What’s Overlanding: the best way to enjoy the great outdoors in terrible weather

Don't want to head outside because of the rain? Think again.

Ehule launches 4-person rooftop tent, the Thule Approach
(Image credit: Thule)

The weather has been terrible recently, much to the dismay of outdoorsy folks who are itching to get out to make the most of the slightly warmer seasons (where applicable). What is there to do in this wet, soggy weather to reconnect with nature? Overlanding might be the answer.

Overlanding is like the ultimate road trip on steroids, where you aren't just cruising down the main roads but tackling rugged terrain, remote trails, and wild landscapes in a decked-out vehicle. It's all about the journey, the adventure, and the freedom to explore off the beaten path.

In your own time

Imagine being behind the wheel of a beefed-up 4x4, loaded with camping gear, food supplies, and all the essentials for days, or even weeks, of self-sufficient travel. Think of it as car camping meets extreme exploration. Overlanders are like modern-day nomads, roaming the earth in search of epic experiences and breathtaking vistas.

But overlanding isn't just about the destination. In fact, it’s more about the journey and the experiences you encounter on your trip than anything else. It's about waking up to the sound of nature, cooking breakfast over a campfire, and swapping stories under the stars.

It's also about pushing your limits, testing your outdoor skills, and embracing the unknown. Mixing pleasant camping experiences with hardcore outdoor activities might feel a bit extreme, but that's the beauty of overlanding.

It combines everything that's good about car camping, technology, foraging, driving, navigation, and so much more into one of the most enjoyable outdoor experiences. Most importantly, it allows you to get out and explore even when the weather isn't ideal for such an activity.

TentBox Lite XL review

(Image credit: Leon Poultney)

Gear up

Overlanders are gear junkies, always on the lookout for the latest and greatest gadgets to make their journey smoother, safer, and more enjoyable. From rooftop tents (see also: TentBox Lite XL review) and portable stoves to portable power stations and satellite communication devices, there's no shortage of gear to drool over.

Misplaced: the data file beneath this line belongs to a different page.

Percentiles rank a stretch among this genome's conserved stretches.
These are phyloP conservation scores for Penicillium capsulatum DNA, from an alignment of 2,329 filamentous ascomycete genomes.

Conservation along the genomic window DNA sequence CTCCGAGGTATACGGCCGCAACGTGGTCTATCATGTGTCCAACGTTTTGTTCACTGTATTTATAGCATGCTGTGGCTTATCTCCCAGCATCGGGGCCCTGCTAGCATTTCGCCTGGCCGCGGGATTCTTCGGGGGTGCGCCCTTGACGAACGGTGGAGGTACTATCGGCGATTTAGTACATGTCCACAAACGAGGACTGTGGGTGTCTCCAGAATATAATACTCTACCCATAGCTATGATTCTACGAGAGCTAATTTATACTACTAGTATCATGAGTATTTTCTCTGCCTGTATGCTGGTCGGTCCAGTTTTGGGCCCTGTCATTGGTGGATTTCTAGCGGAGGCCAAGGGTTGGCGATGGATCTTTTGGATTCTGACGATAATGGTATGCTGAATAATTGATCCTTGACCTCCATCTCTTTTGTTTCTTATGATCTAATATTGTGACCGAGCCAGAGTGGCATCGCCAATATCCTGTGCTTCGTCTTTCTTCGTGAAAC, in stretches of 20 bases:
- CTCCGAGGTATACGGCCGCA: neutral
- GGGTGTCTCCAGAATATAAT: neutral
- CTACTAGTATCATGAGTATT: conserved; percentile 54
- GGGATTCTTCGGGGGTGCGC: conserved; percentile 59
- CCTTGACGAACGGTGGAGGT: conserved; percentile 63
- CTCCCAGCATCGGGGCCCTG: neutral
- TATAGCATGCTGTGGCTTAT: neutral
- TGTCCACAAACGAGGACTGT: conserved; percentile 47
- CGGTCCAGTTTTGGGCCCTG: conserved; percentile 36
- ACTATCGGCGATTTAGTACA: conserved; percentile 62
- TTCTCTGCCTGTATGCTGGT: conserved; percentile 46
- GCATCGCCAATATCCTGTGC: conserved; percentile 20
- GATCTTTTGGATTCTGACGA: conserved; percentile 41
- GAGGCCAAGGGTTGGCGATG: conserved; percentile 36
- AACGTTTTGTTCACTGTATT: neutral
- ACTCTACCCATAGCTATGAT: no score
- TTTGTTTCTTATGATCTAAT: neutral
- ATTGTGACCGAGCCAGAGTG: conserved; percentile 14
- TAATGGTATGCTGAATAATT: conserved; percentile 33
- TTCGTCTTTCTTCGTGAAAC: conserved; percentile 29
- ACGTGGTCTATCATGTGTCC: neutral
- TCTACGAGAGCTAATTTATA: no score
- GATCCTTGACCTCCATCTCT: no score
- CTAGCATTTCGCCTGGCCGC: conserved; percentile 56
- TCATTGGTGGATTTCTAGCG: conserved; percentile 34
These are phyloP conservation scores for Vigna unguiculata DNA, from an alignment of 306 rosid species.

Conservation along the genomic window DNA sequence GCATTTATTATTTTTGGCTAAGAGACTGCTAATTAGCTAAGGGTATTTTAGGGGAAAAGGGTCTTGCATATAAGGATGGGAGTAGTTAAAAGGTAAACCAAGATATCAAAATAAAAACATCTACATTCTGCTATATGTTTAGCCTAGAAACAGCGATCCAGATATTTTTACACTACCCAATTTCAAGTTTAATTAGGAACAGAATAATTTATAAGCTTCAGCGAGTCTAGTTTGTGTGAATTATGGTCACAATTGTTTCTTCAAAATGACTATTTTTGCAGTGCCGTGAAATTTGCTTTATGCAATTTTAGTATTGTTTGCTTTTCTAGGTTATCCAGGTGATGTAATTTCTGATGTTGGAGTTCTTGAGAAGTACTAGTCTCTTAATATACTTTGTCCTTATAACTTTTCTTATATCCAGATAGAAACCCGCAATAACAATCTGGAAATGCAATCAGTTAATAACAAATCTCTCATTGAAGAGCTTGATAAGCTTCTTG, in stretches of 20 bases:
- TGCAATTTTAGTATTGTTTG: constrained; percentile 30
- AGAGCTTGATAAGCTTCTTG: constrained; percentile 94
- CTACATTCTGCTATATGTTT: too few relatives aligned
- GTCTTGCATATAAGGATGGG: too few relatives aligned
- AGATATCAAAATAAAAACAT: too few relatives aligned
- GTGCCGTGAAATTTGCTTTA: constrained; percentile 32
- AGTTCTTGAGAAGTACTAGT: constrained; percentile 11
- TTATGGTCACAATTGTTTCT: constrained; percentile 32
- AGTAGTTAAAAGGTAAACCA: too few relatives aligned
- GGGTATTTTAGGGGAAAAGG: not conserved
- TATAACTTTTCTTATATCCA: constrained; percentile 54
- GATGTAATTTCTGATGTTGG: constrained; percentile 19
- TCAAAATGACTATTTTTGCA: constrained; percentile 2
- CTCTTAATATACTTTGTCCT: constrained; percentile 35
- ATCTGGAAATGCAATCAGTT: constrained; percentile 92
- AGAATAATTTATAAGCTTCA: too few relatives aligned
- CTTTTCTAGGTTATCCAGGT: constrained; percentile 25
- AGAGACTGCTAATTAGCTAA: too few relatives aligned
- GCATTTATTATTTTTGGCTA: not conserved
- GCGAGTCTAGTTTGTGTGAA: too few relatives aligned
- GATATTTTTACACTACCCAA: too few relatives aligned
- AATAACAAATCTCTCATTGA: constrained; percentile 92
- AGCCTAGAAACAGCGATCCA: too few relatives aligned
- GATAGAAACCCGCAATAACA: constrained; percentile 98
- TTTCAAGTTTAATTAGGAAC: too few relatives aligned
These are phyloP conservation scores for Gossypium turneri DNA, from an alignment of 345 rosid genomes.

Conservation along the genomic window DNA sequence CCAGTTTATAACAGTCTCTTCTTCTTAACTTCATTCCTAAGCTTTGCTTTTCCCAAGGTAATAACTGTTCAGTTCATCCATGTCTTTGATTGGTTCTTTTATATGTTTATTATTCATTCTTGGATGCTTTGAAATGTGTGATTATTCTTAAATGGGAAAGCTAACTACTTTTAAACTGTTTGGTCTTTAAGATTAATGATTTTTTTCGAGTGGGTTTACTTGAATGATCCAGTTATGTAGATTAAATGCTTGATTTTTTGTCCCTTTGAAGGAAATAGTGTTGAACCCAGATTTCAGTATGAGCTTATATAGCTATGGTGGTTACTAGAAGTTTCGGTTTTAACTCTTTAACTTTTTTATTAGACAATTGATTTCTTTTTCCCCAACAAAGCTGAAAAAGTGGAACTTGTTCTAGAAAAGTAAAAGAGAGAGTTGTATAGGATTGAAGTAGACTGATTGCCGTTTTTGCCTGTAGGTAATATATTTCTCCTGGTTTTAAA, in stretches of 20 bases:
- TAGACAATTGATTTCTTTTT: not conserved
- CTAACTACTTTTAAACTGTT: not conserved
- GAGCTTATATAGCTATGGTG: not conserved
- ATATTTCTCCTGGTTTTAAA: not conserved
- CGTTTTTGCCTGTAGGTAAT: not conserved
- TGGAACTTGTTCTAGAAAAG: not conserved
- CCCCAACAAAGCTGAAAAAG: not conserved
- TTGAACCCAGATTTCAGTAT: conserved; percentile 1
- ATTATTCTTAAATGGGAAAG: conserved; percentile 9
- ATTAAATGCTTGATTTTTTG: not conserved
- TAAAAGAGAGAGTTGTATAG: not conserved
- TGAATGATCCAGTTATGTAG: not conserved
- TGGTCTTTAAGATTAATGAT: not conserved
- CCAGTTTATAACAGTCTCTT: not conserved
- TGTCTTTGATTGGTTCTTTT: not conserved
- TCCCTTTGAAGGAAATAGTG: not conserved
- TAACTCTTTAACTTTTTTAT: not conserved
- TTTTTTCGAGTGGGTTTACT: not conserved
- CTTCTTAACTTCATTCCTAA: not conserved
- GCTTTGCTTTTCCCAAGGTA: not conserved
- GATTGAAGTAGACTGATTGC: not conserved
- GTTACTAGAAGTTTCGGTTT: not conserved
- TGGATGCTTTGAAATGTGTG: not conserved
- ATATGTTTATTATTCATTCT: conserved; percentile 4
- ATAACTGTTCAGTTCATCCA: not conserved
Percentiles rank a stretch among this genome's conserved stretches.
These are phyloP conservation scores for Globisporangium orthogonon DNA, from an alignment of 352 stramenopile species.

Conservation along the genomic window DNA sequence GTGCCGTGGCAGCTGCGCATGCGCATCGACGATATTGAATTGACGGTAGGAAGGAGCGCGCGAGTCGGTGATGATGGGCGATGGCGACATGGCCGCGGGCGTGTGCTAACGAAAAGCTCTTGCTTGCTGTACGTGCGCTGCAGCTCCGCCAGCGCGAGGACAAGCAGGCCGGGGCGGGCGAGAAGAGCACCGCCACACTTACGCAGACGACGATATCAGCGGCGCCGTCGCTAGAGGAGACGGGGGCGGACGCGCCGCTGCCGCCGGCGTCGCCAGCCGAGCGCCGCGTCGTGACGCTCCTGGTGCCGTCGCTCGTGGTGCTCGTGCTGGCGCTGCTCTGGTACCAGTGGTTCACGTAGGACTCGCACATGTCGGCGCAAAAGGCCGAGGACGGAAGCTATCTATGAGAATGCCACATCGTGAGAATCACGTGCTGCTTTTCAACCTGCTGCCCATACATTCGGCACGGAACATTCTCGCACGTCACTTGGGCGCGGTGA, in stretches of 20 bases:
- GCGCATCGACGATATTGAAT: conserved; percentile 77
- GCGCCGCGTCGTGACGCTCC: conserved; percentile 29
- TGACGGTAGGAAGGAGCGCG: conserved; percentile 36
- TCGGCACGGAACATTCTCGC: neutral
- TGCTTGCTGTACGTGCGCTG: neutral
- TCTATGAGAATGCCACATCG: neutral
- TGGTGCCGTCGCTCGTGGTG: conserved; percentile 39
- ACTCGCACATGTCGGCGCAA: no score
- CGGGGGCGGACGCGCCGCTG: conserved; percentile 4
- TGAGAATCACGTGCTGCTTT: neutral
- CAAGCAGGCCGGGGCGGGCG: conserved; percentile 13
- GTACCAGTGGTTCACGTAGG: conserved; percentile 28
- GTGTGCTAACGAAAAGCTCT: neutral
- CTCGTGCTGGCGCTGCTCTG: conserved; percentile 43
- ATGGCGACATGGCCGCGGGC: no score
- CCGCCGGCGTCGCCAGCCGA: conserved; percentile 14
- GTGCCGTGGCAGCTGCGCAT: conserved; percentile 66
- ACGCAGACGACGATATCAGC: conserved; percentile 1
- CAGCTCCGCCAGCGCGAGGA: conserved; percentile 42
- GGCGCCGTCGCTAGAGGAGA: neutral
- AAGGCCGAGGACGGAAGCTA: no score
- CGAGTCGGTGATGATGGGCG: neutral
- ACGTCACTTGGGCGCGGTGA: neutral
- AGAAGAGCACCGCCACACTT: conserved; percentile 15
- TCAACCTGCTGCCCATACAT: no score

Overlanders also often customise their rigs with beefy tyres, heavy-duty suspension systems, and enough LED lights to turn night into day. It might feel like overcompensation or that the vehicles are modified purely for extra popularity points on social media, but there is a practical reason behind all this.

An overland journey wouldn’t be complete without its fair share of challenges and mishaps. From getting stuck in the mud to navigating treacherous river crossings, overlanders are no strangers to adversity. But it's all part of the adventure, and overcoming those obstacles only makes the experience that much sweeter.

But overlanding isn't just for the hardcore off-road enthusiasts. It's a lifestyle that anyone can embrace, whether you're a seasoned adventurer or a weekend warrior. With the right attitude and a sense of curiosity, overlanding can take you places you never dreamed possible.

For many, overlanding is more than just a hobby—it's a way of life. People who go the extra mile by modifying their cars and gathering all their gear often form tight-knit communities. Whether you're swapping tips on gear, sharing stories from the road, or lending a helping hand to a fellow traveller in need, the overland community is always there to support and inspire.


Whether you're dreaming of embarking on your first overland adventure or you're a seasoned veteran looking for your next adrenaline fix, one thing's for sure: overlanding is an experience like no other.

If you just want to try it out, check out rental companies, such as Wild Camper Trucks in the UK and many, many overland rental companies in the US and Australia. An alternative option would be to fix a rooftop tent on your car; Thule has a huge range of these.

A few bits of gear you’ll certainly need are a sleeping bag and camping mat or self-inflating camping beds. A cool box can also be useful for multiday (multi-week?) treks.

So next time you look out of the window with the rain pouring down, remember there is something you can do about it. Wetness isn't an excuse if you have the right attitude and gear to get out.

Matt Kollat
Section Editor | Active

Matt Kollat is a journalist and content creator who works for T3.com and its magazine counterpart as an Active Editor. His areas of expertise include wearables, drones, fitness equipment, nutrition and outdoor gear. He joined T3 in 2019. His byline appears in several publications, including Techradar and Fit&Well, and more. Matt also collaborated with other content creators (e.g. Garage Gym Reviews) and judged many awards, such as the European Specialist Sports Nutrition Alliance's ESSNawards. When he isn't working out, running or cycling, you'll find him roaming the countryside and trying out new podcasting and content creation equipment.